Perhaps, alternatively, the different games in the normal season are different types of writing. The post-season is your overall body of work.

The head coach is the natural editor in your brain. A little more of this. A little less of that. Those elements for that particular match, or these elements for this piece of writing, in order to be successful.

Hopefully, you can see where I am going with this.

Tomorrow, I will try and convince you of what Bill Belichick can bring to our creative endeavours.

Day 463 – Sunday Reflection.

I’ve been busy revamping my study.

Basically, I’ve got rid of more stuff I had forgotten I even had, or had kept because it might be useful at some point. I decided that some point had been reached and that the stuff wasn’t useful after all.

A family desk taken by my eldest son, freed up space for an armchair I’ve been looking at with fondness for a while now. I write at a standing desk, but I was hankering after a seat to muse, imagine, read, in.

I thoroughly recommend a standing desk if you don’t usually use one. Some are very pricey but mine is about the size of your laptop and does the job perfectly.

Revamping and tidying up are often necessary but also serve as perfect actions for not writing.

I sway between being really frustrated when I don’t write and just accepting that sometimes my brain needs a pause to fix something in a story, or make the necessary links to the next stage of the story.

I’ve probably mentioned this before but I don’t plot/plan in a James Patterson kind of way. Once the plot is down on paper then I know the story and my brain is off to the next one. The discipline to then take an extended plot and write it up into the finished novel eludes me. Be honest though, James Patterson probably feels the same way, which is why he has all of those co-authors.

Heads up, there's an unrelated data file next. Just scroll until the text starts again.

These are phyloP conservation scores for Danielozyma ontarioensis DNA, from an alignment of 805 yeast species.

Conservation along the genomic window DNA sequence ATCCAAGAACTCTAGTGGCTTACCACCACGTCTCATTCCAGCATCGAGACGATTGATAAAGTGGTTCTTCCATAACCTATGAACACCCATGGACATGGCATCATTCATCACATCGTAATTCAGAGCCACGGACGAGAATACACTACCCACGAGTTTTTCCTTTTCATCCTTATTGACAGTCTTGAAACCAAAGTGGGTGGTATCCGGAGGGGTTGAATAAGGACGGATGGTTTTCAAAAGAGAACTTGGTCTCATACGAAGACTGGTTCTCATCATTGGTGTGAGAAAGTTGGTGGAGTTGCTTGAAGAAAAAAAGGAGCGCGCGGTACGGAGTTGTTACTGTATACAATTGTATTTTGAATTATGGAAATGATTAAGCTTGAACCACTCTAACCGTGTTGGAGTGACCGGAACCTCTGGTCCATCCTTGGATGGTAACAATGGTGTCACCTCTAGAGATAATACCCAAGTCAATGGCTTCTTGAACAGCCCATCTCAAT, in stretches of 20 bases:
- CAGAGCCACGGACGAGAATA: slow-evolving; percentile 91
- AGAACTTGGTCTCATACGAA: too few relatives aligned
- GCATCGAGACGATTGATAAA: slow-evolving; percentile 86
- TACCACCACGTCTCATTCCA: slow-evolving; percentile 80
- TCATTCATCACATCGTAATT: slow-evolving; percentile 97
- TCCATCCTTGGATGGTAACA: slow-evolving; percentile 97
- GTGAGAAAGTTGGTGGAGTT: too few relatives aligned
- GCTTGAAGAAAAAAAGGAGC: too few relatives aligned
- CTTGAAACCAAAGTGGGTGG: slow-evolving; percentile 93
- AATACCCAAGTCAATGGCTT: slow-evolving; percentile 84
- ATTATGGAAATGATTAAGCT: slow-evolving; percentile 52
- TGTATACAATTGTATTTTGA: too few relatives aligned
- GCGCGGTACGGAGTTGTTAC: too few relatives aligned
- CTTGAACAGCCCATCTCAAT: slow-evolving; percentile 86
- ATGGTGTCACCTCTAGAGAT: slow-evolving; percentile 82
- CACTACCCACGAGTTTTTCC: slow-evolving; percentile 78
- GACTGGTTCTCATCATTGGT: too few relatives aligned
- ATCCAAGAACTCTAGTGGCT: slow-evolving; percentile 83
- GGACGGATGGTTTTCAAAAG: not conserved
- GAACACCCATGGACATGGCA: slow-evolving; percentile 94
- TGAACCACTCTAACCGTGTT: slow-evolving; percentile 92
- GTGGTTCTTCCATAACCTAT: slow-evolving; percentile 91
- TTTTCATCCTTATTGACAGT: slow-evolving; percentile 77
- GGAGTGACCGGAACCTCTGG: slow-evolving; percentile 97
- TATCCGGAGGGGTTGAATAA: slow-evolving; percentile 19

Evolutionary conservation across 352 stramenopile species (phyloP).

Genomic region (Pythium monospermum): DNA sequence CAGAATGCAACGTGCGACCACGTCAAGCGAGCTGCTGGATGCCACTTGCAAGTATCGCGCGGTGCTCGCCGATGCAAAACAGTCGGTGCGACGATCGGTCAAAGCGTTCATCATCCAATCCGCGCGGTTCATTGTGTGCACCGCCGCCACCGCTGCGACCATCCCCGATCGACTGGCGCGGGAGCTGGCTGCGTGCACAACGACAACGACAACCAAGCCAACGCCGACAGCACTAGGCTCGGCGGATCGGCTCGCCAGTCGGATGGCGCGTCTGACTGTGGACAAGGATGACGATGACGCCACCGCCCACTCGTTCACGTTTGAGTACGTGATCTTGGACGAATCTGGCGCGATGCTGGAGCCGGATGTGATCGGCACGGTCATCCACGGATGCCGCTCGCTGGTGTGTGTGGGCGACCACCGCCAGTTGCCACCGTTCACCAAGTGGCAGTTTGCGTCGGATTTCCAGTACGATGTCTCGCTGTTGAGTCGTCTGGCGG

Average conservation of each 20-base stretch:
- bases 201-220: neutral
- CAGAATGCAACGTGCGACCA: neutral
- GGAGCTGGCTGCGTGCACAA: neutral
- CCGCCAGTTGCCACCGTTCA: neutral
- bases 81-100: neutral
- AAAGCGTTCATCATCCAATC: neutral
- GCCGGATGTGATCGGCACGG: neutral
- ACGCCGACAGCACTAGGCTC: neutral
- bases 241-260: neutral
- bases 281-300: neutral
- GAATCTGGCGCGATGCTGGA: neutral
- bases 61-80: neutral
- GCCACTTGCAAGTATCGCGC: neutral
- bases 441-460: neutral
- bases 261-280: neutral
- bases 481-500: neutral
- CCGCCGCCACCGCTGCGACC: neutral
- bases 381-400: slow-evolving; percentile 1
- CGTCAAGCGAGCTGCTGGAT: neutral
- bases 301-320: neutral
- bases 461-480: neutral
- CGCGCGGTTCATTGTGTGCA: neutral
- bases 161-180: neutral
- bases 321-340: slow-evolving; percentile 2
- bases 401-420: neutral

I plan more like Lee Childs. I turn up, like Jack Reacher (okay – like a Jack Reacher who has been placed on too warm a wash cycle than the label directs!), meet a couple of people – good or bad – and the rest happens from there.

I am currently writing something new and it is requiring a little more thinking than I am used to. I think? Or I am doing a good job of pulling the wool over my own eyes. Sometimes, kicking back into the habit of hitting a word count each day, no matter what, really does get the job done.

I confess that all my normal habits have gone a bit wayward, with the only one remaining intact is the one where I listen to a new album everyday. Writing 1000 words a day has become disjointed. French language learning hasn’t been learnt for almost three weeks now. Exercise has not been what it should be. I have read more, and listened to podcasts and audio books more frequently.

My cotton-wash-when-it-should-have-been-a-wool-wash Reacher gives a Gallic shrug (as he can’t remember the phrase he was looking for) and wanders off into the night to regain his writing habit and his credibility . . .